thanks... ill follow the above guide.. i guess its like a lot of things, different people have different ideas of how to do things... the lighting i did look into yes and that is going to be an expensive part.. but should just be a one time set up cost and not require much more financial input as long as nothing breaks...this tank is built into a wall and the top is hidden, so the lighting doesnt need to look fancy or anything, long as it outputs what it needs to, it wont be seen.

thanks..
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Old 10-08-2009, 01:15 PM   #5
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you don't want sand/mud in your sump but in the refugium.
its really optional, depend on what u r gonna put in your refugium, you may want to put some sand.
but someone in here also told me if u r not putting 4"+sand to great a DSB, then there is no use putting sand.
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Old 10-08-2009, 02:42 PM   #6
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I've also been told to avoid damsel fish. They can be very aggressive and nasty. If you are going to get them, get them last.
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Old 10-08-2009, 04:21 PM   #7
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Quote:
Originally Posted by unclebobsuncle View Post
...
protein skimmer.... now, have to forgive me, as i said, i been fresh water up until now and not really messed with a lot of these fancier filters.. but my understanding is, its a filter that takes the water from the surface, skims the surface, correct? my gravity filter ( i may be calling it the wrong thing) uses a, box, which hangs on the back of the tank and has slots in it, taking water from the surface, its currently set about 1/2 inch into the water. it then uses a syphon to pull this water out and into the sump below... is that doing the same thing as a protein skimmer?.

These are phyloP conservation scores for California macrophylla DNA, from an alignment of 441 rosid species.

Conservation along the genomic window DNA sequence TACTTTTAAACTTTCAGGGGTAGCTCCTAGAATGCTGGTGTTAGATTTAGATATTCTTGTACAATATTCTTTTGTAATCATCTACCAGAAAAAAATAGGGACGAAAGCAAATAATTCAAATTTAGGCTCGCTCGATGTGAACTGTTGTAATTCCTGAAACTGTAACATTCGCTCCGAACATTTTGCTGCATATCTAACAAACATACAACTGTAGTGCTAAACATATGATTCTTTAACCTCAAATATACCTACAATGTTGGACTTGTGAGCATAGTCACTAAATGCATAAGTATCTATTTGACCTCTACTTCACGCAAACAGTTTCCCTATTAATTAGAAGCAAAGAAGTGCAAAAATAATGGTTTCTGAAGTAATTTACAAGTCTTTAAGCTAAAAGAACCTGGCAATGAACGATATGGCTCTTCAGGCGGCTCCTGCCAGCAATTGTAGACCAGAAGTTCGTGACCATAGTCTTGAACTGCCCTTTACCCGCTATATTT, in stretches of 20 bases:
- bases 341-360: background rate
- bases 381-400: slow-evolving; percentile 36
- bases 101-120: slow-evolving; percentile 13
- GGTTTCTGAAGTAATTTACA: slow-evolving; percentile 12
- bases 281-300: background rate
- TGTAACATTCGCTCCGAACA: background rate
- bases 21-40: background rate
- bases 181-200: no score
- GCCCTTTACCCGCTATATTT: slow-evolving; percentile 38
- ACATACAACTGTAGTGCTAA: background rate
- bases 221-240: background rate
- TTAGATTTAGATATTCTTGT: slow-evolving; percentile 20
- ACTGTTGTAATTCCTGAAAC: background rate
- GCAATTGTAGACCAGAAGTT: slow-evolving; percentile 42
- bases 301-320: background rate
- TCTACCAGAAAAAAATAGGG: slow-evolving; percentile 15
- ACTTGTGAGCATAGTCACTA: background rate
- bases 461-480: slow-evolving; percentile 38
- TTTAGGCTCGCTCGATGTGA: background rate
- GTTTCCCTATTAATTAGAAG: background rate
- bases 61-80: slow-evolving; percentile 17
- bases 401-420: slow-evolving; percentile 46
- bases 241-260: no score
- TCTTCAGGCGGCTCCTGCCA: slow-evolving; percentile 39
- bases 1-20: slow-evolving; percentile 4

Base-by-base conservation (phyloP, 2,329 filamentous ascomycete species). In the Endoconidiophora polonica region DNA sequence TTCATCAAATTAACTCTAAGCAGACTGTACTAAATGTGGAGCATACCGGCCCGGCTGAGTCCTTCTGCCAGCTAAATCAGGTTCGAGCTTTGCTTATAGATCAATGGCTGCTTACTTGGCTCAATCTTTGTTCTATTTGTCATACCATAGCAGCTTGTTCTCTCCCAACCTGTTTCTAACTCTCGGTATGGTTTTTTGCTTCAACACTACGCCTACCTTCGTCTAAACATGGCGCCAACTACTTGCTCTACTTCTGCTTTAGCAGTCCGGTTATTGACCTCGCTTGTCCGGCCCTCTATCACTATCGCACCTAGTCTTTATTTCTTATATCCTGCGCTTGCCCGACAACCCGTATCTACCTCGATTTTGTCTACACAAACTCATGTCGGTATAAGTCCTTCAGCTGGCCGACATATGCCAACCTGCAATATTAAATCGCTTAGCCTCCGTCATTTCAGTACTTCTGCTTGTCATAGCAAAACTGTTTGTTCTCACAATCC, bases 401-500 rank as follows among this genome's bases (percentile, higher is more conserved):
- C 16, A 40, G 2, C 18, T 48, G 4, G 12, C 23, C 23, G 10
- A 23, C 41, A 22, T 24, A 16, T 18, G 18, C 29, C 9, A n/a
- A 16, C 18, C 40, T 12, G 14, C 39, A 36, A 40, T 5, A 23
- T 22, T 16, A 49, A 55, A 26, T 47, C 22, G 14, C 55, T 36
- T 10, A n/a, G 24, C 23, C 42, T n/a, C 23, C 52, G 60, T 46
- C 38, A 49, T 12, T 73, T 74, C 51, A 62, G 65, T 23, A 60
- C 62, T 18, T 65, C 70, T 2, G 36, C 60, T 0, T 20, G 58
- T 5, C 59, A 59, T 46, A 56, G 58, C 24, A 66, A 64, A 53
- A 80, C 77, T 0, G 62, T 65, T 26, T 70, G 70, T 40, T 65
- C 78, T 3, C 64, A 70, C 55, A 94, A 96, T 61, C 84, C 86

No.

A protein skimmer can pull water from anywhere, but essentially is a thing that make a ton of little tiny bubbles and creates a frothy foam of your saltwater. The foam then rises up through a tube and spills over into a collection cup. Y'know that line of foam you see along the beach? That's essentially what a skimmer is trying to recreate. The tiny bubbles attract organics before they break down into ammonia/nitrites/nitrates and get them out of your tank.

A surface skimmer attachment (which you're describing) is not the same, although you can use one with a protein skimmer.
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Old 10-08-2009, 06:20 PM   #8
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Originally Posted by unclebobsuncle View Post
Hi
we are wanting to obviously have fish, i have been told the best fish to start with are damsels, which is what we shall use and then go from there.

For goodness sake, don't put a damsel in first. I learned the hard way. That little $5 demon cost me about $200 in fish. Just my two cents!

Oh and read everything you can find on cycling your tank. I was told how to do this from the guy at my LFS and it's been a real problem getting the tank properly. Read this article if you haven't already done so:

http://www.aquariumadvice.com/articl...ank/Page1.html

I'm still a newbie myself but I would hate for anyone else to make the same mistakes I did. Just trying to help save you some time and money. Lessons learned right!

Enjoy your new tank!
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Old 10-09-2009, 12:01 AM   #9
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Hey Unclebob,
I was in the your exact position 6 months ago.
In my opinion start with a FOWLER system. They are actually pretty self sustaining aside from some water monitoring and water changes.
FOWLER systems give you a chance to work with and get familiar with saltwater without dropping a lot of money right away on lighting and other filtration.
You can always upgrade later.
No matter what you decide you have great resources here at AA!!
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Old 10-09-2009, 12:08 AM   #10
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yeah, the protein skimmer takes organics out of the water, and the RO/DI unit filters your tap watter before it goes into the tank. your gonna need both.